What Is the Thermoforming Process?

January 4, 2021

The thermoforming process is an important process to know about when looking to step into the world of production manufacturing. It occupies a unique space due to low cost and quick turn tooling manufacturing while still keeping part costs very low. The process means heating thermoplastic sheets and shaping it over a mold into the desired shape with gravity, vacuum or pressure then letting it cool and harden. Depending on the thickness of the material, the manufacturers can use thin gauge films or thicker gauge sheets to thermoform.  Typical sheet thicknesses range from 0.005” (0.12 mm) to 0.250” (6.35 mm.) Thin gauge films are typically used in packaging applications like clamshells, coffee lids and yogurt cups. Thick gauge sheets are used in durable applications like automotive bumpers, machinery guards and large scale trays for material handling. The thermoforming process can be used with many different plastic materials  and once it cools, the sheets become rigid. The final formed part is typically trimmed off the sheet by hand, with a die cutter or CNC machine.

The Different Methods of Thermoforming

There are various different methods to thermoforming. These include:

Vacuum forming: This kind of thermoforming occurs between a thermoplastic sheet and a mold cavity. The vacuum pressure forces the sheet to form to the mold – thus creating the shape of the part that you are thermoforming.

Pressure forming: This is much like vacuum forming, but in addition to using negative vacuum pressure to suck a part over a mold, positive air pressure is used to force the back side of the sheet onto the mold. By using this method of thermoforming, a thicker sheet can be formed with finer details, sharper edges, and better textures thanks to the extra force applied.

Drape forming: Drape forming is laying a sheet of plastic over a mold and letting gravity form the part into the desired shape over time in an oven. This process is often slower and more costly but reduces the stress of the plastic and is often necessary for applications that require high levels of optical clarity, like forming polycarbonate cock pits. This process can only be used in limited applications where the shape of the part is very slight or subtle, but it is also necessary because excessive stress on the plastic will distort light as it passes through the sheet. 

Mechanical forming: This type of forming is done by a thermoplastic sheet being mechanically forced into or around the mold by means of direct contact. While vacuum, pressure and drape forming use one-sided molds to make parts, mechanical forming uses a two sided mold. One side, the core plug, pushes the sheet into the mold cavity. This helps it form into the desired shape. This process has the highest tooling cost due to two mold halves being necessary but it also allows for the most complicated parts to be created with the deepest draws, smallest radii and finest details.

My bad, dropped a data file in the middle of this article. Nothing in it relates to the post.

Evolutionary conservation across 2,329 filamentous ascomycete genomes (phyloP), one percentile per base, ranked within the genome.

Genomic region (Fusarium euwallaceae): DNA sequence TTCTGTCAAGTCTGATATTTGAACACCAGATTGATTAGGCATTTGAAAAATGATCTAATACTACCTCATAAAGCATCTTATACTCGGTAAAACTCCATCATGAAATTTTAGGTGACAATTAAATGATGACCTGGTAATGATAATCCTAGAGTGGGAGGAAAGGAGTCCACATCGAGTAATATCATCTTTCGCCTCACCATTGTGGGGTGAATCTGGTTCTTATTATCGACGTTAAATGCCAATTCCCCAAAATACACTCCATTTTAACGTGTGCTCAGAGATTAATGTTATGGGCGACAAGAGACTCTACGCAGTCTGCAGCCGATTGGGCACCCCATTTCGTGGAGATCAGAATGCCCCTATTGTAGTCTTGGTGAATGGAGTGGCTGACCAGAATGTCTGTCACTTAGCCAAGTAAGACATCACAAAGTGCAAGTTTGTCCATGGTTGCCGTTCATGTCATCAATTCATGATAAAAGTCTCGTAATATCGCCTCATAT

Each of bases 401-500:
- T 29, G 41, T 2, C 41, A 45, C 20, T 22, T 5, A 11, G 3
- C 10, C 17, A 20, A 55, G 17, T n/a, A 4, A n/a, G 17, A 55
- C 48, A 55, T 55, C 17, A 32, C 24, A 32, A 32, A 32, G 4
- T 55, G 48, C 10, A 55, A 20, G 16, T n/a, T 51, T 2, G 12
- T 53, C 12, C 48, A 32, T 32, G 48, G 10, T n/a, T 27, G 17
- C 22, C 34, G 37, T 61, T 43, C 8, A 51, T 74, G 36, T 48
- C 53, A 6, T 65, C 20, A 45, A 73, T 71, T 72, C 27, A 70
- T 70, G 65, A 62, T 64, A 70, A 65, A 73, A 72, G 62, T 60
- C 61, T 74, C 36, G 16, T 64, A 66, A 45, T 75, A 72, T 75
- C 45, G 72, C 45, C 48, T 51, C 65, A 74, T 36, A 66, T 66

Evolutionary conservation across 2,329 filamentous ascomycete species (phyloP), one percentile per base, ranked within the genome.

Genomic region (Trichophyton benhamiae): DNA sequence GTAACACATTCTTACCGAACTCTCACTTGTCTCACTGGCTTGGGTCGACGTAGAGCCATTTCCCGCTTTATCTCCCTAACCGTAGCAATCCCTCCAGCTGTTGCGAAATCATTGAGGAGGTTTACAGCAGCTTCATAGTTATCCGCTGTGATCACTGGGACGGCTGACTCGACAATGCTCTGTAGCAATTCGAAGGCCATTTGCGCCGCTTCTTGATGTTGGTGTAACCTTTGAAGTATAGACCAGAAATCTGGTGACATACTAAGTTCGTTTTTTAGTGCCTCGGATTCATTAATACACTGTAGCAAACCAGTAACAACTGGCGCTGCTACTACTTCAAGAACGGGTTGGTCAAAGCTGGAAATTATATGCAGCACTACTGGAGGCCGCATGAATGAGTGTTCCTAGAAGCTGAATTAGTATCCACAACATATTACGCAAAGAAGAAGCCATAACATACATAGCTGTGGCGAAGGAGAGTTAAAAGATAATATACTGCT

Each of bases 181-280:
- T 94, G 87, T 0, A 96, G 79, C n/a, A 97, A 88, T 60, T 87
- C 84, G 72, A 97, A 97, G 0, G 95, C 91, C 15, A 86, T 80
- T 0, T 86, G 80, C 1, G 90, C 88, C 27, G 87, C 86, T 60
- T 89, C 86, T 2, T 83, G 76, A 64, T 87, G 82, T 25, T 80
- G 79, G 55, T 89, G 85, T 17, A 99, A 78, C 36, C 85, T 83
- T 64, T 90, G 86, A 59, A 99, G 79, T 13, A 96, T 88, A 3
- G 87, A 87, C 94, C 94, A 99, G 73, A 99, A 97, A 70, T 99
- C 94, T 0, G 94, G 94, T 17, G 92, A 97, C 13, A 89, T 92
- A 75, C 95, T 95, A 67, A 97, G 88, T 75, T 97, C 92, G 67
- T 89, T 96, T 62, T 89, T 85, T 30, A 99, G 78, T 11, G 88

Thermoforming to Fit Any Mold

At RapidMade, vacuum forming is the type of thermoforming we use to create products. By using this process, air is sucked out in order to ensure every line is clean and smooth. Once the process is completed and the item is cooled off, the sheet is taken off the mold and any additional plastic is then removed via 5 axis CNC machine. 5 Axis CNC milling allows for very complicated trim lines to run at almost any direction through a part. The residual plastic that’s removed from the sheet is recycled for future products.

RapidMade’s vacuum forming process requires less time to make products than other traditional methods of manufacturing. Not only does this lower the turnaround time, but it also lowers the price. By using real thermoplastic materials, you are getting a stronger product than one made via a traditional 3D print process like filament extrusion. Products made that way tend not to have isotropic mechanical strength and can delaminate between layers. Additionally, a part that can take days to weeks to make via 3D printing can be made in seconds to minutes at much thinner wall thicknesses and lighter weights. Some 3D prints can also be very warp prone while a formed part can reduce warpage since it holds its shape as it cools on the mold.

RapidMade uses 3D printed molds with an HP Multijet Fusion in order to make products that can take up to as little time as 48 hours. This can also cut up to 50% or more of the cost for small parts. Larger molds are milled from high temperature and high density aircraft grade urethane foam. This allows for low cost and rapid tooling manufacturing for parts as large as 4’ x 8’ in size – quite massive. Despite using these novel materials, every mold RapidMade produces is guaranteed for life. Rapid Made uses HIPS, PETG, ABS, Kydex, PC, HDPE, PVC, Acrylic sheets to make their production grade parts. 

Get a Quote Today

RapidMade offers potential customers quotes in under 24 hours. Our engineers will look at your design to determine the quote and products are typically shipped within two to four weeks. This means that you will be able to receive your thermoplastic products within a smaller amount of time than you would with other companies. If you have any questions you can call and talk to a knowledgeable expert who can answer all your questions right there on the phone. With this, you can help grow your business and sell your products to customers at low cost and record time. 

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